3.9 A threshold issue is whether national consistency in the regulation of personal information handling is important. All submissions that addressed this issue strongly supported national consistency. Most focused on how a nationally consistent privacy regime would lessen unjustified compliance burdens and cost. For example, a number of stakeholders emphasised that national consistency is essential to lessen the compliance burden for organisations and agencies that operate across state borders. Others argued that the use of technologies—such as the internet—justifies a harmonised approach to privacy regulation at a national and international level.
3.10 A large number of stakeholders identified that state and territory legislation regulating the handling of personal information in the private sector is a major cause of inconsistency, complexity and costs. In particular, stakeholders submitted that inconsistency in the regulation of health information is creating a number of problems, including a significant compliance burden and cost, and preventing projects that are in the public interest, such as medical research. These problems arise, in part, because the handling of health information in the private sector is regulated by the Privacy Act and state and territory legislation in NSW, Victoria and the ACT.
3.11 Some stakeholders noted, however, that while national consistency is a valuable objective, it should not be pursued to the detriment of the level of protection afforded by privacy legislation. The OPC submitted that:
Consistency does not mean the elimination of multi-layered regulation. In many cases, additional protections that regulate particular sectors, or protect certain information, can enhance privacy (such as privacy codes and secrecy provisions). However, in the interests of all parties, it is critical to ensure these layers are not unnecessary, inconsistent, or poorly interactive.
3.12 State governments and others maintained that the states and territories should be left to regulate the handling of personal information in their own public sectors. These stakeholders emphasised the benefits of having different levels of government to innovate or respond to local conditions; the need for privacy legislation to interact with other state and territory legislation, such as freedom of information and human rights legislation; and the advantages of having a local regulator to handle complaints and provide advice and training programs.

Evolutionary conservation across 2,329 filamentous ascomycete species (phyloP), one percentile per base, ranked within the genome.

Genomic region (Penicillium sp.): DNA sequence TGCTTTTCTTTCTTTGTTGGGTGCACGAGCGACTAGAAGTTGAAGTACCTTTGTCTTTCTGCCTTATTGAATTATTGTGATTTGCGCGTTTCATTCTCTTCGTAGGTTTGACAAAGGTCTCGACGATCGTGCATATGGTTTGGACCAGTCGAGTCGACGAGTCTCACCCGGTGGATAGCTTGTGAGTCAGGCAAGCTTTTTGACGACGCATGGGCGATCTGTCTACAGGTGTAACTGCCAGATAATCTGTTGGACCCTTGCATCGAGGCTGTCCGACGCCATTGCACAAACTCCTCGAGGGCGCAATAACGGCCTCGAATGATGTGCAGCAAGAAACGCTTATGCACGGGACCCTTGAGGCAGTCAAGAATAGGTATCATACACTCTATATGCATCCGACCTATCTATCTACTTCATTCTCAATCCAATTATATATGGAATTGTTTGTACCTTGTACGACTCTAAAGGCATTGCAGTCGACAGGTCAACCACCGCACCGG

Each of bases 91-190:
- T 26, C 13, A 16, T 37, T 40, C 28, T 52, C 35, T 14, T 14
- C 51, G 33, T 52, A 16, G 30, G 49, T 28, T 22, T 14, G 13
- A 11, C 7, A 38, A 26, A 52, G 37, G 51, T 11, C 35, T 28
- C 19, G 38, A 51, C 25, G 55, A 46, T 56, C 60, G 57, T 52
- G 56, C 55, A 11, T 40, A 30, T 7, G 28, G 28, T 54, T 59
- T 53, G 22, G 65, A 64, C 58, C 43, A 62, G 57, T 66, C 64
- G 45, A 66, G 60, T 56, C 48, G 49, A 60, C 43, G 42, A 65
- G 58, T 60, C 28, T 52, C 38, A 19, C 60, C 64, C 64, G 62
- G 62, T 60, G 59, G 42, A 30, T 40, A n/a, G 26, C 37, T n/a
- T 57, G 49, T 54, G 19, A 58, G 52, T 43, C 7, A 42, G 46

3.13 Inconsistency and fragmentation in privacy regulation causes a number of problems, including unjustified compliance burden and cost, impediments to information sharing and national initiatives, and confusion about who to approach to make a privacy complaint. National consistency, therefore, should be one of the goals of privacy regulation. This finding is consistent with the Senate Committee privacy inquiry and the OPC Review, which both concluded that privacy laws should aim to be consistent across Australia.
3.14 The goal of national consistency can be achieved in a number of different ways, including:
the adoption of uniform privacy principles, any relevant regulations that modify the application of the Unified Privacy Principles (UPPs) and relevant definitions used in the Privacy Act at the federal, state and territory level;
the harmonisation of the Privacy Act and other laws that regulate the handling of personal information;
cooperation and coordination between privacy regulators; and
consistency in the coverage of privacy laws—for example, the removal of the small business and the employee records exemptions.
3.15 A nationally consistent privacy regime will ensure that Australians’ personal information will attract similar protection whether that personal information is being handled by an Australian Government agency or a state or territory government agency, a multinational organisation or a small business, and whether that information is recorded in a paper file or electronically. Ensuring national consistency also will assist:
individuals to determine what their rights are and how to enforce them;
agencies and organisations to understand their obligations and how to comply effectively and efficiently with them; and
regulators in managing the possible overlap of functions in some areas.
3.16 The ALRC is also mindful, however, of the need for flexibility in some areas. A number of stakeholders noted that consistency of information privacy regulation across jurisdictions, between the public and private sectors, and between different kinds of business, can only be achieved if the regulation is flexible enough to accommodate the different interests, business practices, and accountability of those subject to the regulation. Some sectors require specific laws when dealing with personal information, for example, the health sector, credit reporting industry and the telecommunications industry.